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Labour frontbenchers defend no show at anti-Brexit march

image captionThe rally began in Pall Mall, central London, before moving to Parliament Square

Labour frontbenchers have defended their decision not to take part in Saturday's march by tens of thousands of people demanding a new Brexit vote.

The People's Vote campaign argues the public should have the final say on the terms of Britain's exit from the EU.

No senior Labour figures joined the demonstration and there were chants of "where's Jeremy Corbyn?"

Frontbenchers Nia Griffith and Rebecca Long-Bailey said Mr Corbyn had been visiting a refugee camp in Jordan.

Lib Dem Leader Sir Vince Cable and the Green Party's Caroline Lucas spoke at the event, which took place on the second anniversary of the EU referendum.

Backbencher David Lammy was the most senior Labour figure to address the crowds, which organisers have said numbered at least 100,000, athough several pro-EU Labour MPs, including Chris Leslie, Stella Creasey and Stephen Doughty took part in the march.

Ms Long-Bailey, the shadow business secretary, who was at a constituency event on Saturday, said: "I understand why people wanted to march yesterday - it is a highly emotive issue."

But, she told BBC Radio 5's Pienaar's Politics, a second referendum was not Labour policy and she had "significant concerns" about the idea.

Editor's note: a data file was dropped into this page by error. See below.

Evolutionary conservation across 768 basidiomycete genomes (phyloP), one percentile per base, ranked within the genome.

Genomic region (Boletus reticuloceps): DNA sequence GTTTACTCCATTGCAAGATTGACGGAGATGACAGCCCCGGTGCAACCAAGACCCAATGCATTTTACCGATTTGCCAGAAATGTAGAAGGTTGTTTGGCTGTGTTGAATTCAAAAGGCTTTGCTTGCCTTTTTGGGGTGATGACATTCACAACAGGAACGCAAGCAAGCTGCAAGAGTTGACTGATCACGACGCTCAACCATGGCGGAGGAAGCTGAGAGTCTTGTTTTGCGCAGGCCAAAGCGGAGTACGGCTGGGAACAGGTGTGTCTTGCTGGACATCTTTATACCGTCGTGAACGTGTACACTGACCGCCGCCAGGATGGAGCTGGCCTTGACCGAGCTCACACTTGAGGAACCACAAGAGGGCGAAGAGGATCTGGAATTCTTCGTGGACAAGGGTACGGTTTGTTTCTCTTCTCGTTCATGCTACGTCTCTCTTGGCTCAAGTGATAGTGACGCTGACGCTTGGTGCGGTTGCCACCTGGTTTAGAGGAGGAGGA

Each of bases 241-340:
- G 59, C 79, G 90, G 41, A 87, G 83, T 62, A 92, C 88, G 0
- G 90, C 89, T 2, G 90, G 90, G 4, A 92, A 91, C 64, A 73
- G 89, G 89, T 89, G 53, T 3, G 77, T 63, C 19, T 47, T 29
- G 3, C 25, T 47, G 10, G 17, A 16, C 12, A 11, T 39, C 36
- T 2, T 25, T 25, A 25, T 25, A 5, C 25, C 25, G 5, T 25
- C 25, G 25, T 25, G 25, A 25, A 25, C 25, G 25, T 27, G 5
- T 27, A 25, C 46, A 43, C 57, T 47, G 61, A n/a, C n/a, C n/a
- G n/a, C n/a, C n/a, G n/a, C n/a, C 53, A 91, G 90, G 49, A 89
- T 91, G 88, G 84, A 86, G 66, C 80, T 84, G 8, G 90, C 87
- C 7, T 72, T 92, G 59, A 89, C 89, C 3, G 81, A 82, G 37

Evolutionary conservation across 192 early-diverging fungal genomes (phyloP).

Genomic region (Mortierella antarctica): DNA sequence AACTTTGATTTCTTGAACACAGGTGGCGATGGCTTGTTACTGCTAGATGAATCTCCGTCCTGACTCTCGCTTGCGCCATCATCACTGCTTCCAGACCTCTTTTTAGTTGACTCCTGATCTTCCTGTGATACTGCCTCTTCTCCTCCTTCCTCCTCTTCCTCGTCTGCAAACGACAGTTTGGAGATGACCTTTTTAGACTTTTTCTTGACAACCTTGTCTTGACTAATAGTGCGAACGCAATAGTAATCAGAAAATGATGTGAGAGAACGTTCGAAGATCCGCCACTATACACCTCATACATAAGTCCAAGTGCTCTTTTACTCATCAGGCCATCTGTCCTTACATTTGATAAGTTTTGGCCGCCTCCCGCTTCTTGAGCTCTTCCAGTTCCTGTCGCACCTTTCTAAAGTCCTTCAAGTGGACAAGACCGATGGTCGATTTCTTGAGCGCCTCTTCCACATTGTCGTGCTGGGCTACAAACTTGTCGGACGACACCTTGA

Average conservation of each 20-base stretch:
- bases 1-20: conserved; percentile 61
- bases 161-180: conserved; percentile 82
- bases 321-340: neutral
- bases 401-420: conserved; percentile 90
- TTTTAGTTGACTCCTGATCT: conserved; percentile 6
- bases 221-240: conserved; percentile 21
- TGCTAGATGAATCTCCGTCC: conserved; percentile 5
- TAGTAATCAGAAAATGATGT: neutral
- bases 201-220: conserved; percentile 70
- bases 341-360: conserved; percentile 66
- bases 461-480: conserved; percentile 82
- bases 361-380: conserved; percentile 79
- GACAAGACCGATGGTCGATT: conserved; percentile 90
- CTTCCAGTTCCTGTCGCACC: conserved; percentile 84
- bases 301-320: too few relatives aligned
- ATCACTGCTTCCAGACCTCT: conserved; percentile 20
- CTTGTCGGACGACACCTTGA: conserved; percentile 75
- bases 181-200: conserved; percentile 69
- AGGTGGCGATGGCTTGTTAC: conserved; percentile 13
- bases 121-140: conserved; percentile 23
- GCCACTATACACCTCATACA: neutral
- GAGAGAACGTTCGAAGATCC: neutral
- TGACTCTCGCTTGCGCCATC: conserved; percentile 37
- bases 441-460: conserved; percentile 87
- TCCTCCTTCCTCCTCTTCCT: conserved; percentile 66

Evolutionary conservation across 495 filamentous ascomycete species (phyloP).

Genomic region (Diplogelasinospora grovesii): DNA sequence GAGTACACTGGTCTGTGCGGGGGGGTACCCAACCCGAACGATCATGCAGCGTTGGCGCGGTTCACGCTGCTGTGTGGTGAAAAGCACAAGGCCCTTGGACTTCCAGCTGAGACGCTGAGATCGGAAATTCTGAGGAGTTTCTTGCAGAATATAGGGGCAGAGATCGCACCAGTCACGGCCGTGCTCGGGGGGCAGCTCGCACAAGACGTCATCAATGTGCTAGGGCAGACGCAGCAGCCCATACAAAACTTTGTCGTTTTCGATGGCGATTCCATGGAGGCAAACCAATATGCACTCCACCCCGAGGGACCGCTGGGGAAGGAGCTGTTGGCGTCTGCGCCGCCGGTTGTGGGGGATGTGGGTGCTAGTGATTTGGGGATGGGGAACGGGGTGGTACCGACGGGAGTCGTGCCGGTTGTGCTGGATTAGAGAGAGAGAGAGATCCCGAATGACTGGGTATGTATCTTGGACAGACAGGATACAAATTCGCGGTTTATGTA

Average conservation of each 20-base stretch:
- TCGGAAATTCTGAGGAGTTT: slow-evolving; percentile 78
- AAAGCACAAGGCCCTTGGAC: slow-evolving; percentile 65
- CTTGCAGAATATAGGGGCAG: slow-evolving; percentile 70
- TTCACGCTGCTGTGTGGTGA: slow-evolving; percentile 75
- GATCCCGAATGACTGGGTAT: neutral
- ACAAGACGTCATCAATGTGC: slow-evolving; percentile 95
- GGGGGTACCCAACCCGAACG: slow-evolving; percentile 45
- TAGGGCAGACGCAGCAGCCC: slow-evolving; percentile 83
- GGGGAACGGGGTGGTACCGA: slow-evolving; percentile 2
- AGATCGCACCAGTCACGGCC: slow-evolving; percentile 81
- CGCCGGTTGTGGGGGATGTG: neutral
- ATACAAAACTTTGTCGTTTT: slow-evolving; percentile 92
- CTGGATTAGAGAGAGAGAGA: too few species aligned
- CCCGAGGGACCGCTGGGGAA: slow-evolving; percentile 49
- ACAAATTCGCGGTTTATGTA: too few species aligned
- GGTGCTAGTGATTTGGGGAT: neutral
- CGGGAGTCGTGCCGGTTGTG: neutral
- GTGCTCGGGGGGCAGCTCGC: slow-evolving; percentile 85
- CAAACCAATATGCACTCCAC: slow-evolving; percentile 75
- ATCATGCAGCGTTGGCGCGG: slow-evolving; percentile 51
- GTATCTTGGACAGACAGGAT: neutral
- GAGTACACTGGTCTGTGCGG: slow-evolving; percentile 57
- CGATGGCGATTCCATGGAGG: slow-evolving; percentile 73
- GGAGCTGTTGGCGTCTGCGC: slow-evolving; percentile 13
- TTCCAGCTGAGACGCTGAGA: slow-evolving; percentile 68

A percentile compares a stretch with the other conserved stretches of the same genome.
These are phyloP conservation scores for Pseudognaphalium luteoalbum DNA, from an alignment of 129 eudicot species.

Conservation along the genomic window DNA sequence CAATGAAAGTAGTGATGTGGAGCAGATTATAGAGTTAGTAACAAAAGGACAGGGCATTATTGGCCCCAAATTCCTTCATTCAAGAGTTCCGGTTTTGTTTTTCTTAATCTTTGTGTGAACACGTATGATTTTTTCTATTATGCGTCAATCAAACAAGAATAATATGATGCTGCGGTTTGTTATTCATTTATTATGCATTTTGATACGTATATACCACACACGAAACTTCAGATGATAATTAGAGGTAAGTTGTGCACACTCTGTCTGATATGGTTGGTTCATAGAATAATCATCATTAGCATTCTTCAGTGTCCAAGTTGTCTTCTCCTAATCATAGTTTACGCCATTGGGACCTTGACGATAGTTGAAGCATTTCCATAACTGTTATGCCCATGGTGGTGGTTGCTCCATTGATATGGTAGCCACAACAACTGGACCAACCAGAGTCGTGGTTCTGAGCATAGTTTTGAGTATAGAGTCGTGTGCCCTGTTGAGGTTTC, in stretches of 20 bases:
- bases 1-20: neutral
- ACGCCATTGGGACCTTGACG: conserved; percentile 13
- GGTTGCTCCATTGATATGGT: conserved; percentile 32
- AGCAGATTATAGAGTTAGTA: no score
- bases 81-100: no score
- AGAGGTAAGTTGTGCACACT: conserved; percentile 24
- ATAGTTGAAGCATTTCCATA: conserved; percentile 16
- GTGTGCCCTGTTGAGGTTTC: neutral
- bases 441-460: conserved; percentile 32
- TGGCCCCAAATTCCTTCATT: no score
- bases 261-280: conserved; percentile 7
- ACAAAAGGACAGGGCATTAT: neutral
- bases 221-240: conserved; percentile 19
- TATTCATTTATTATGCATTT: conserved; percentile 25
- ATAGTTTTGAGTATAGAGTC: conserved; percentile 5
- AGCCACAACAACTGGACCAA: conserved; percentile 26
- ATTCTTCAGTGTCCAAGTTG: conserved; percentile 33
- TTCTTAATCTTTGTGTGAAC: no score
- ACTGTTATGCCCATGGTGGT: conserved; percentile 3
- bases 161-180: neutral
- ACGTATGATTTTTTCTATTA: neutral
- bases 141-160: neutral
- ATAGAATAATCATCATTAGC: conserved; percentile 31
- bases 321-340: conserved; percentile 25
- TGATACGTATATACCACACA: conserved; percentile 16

She said the government would "hold the pen about what is contained within the referendum" and would, she claimed, be unlikely to offer staying in the EU as an option on the ballot paper.

She said another referendum "has the potential to divide the country yet again at a time when we should be bringing people together" and the priority now should be to get a Brexit deal that "suits our economy, protects jobs and puts a floor under existing rights and protections".

She denied the Labour leadership was out of step with party members, most of whom, according to a recent poll, are in favour of a second referendum.

"I wouldn't accept that," she told John Pienaar.

media captionThousands of people joined the march to Parliament

Labour's shadow defence secretary Nia Griffith said: "Of course people in a democratic country can do what they like and have marches and that's good and they should express their opinions."

But she said Labour had accepted the result of the June 2016 EU referendum and was now working for "a Brexit that works the best way possible for the economy and for jobs".

A People's Voice spokesman said they needed to get the Labour leadership on board to make a new referendum a "realistic proposition" and the party should "reflect the wishes of its own membership" on the issue.

Actor and Labour activist Sir Tony Robinson, a leading supporter of the People's Voice campaign who spoke at Saturday's rally in central London, accused Jeremy Corbyn of ignoring the views of the party's members and trying to shut down debate on a second referendum.

"He knows what he's doing and actually, objectively, what he is doing is supporting Theresa May in trying to shuffle through this awfully badly negotiated Brexit that we may be heading towards," he told Pienaar's Politics.

The actor, who has criticised Mr Corbyn in the past, said he wanted to see Brexit stopped but he was a "democrat" and thought the public deserved to be asked if the final deal was what they wanted.

He also claimed the public mood was shifting in favour of another referendum.

"I wouldn't say there was an avalanche yet," he told John Pienaar.

"One march alone isn't going to change the politics of the country... but I believe we are starting to see movement."

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